NCWF Joins Fight Against Misguided Legislation to Eliminate Sporting Excise Tax
North Carolina Wildlife Federation, in partnership with National Wildlife Federation and dozens of affiliate organizations, submitted a letter opposing H.R. 8167 – RETURN Our Constitutional Rights Act 2022.
“This misguided legislation would eliminate the excise tax on firearms, ammunition and archery equipment distributed to state fish and wildlife agencies for on-the-ground wildlife conservation efforts and programs to retain and recruit the next generation of hunters and anglers,” said Tim Gestwicki, CEO.
“This funding mechanism was supported by the hunting community 85 years ago and is still widely supported by sportsmen and sportswomen today. When fish and wildlife face enormous threats, we must prioritize expanding the pool of conservation funding, not eliminating a tried and true program that helped build our nation’s outdoor heritage.”
Letter to US House of Representatives, Ways and Means Committee
On behalf of the more than 8 million members and supporters of the National Wildlife Federation and our state affiliates, including more than 1.8 million sportsmen and sportswomen, we urge your strong opposition H.R. 8167, a bill that would undermine wildlife and fish conservation in the United States as we know it.
Hunters, anglers, and recreational shooters have a long, proud history of contributing to the conservation of the fish, wildlife, and other natural resources of this country, and to supporting related recreational and subsistence opportunities. In addition to purchasing hunting and fishing licenses and stamps, the sporting community has voluntarily, enthusiastically, and consistently supported modest excise taxes on the equipment central to their activities. This ensures resources those activities depend on will be available for current and future generations to benefit from.
The first major success of our federation and partner groups after our founding in 1936 by hunters, anglers, and other conservationists was passage of the Federal Aid in Wildlife Restoration Act, also known as Pittman-Robertson, in 1937. We were also a leader in passing the Federal Aid in Sport Fish Restoration Act in 1950, known as Dingell-Johnson, and subsequent related acts. Foundational to U.S. conservation, these programs redistribute revenue from excise taxes of around 10% on certain hunting, shooting, fishing, and boating equipment to states for wildlife, fish, and habitat management, and for training, education, and opportunities for sportsmen and women. These programs are the backbone of conservation funding in the United States.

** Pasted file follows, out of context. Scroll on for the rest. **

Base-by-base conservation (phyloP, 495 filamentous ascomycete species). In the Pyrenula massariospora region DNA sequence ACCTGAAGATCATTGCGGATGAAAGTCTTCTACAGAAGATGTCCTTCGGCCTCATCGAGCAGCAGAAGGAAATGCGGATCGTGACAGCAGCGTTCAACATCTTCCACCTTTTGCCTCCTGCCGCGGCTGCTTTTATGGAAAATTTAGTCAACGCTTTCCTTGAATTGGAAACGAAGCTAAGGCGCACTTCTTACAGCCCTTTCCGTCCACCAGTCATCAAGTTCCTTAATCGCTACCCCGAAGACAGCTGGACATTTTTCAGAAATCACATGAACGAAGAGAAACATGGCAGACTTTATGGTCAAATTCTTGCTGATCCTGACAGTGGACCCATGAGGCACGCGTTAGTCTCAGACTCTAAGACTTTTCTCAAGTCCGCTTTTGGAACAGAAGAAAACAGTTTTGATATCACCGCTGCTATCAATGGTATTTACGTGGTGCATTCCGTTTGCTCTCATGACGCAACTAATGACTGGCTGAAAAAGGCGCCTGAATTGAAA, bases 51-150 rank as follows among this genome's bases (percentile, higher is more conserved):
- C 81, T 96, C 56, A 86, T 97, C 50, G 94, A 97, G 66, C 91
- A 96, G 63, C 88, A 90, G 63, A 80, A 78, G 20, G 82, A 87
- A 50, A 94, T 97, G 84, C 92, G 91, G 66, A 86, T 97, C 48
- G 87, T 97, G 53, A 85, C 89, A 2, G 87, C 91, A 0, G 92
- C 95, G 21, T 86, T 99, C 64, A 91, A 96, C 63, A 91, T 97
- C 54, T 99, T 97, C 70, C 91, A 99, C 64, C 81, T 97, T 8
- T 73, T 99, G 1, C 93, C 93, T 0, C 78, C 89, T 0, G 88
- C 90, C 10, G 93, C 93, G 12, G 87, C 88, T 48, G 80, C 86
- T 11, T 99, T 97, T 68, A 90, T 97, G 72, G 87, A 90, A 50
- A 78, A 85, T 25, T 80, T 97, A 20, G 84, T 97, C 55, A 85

H.R. 8167 repeals those popular provisions of law, some established more than a century ago. This would cut off the connection between the resources and the users of those resources. This “user-pays” model is central to what is known as the American System of Conservation Funding. These funds are returned to state fish and wildlife agencies, which rely on them as a primary source of funding for their work to manage fish, wildlife, and natural resources; and to recruit, educate, and provide opportunities for current and future outdoorspeople. This tried and true funding model has provided more than $15 billion to conservation and recreation initiatives since its inception.
The source of conservation funding in the U.S. needs to be expanded, rather than contracted, so that all Americans contribute to the conservation of the wildlife and natural resources on which our nation depends. This will alleviate some of the pressure on hunters and anglers to fund all conservation needs, and allow more of the funding they contribute to be returned to the wildlife, fish, and recreational opportunities on which they depend.
Our federation, and colleagues throughout the wildlife community, are working hard to accomplish this with the Recovering America’s Wildlife Act, H.R. 2773, which has passed the U.S. House and awaits floor action in the Senate. However, the pressing need for dedicated, broad-based funding to address the crises facing all of America’s wildlife does not diminish in any way the importance of maintaining the current user-pays system of funding for the wildlife and fish resources our community holds in highest regard, and on which state wildlife agencies rely. We are proud of the contributions of our community to conservation. We strongly oppose H.R. 8167, and urge Congress to as well.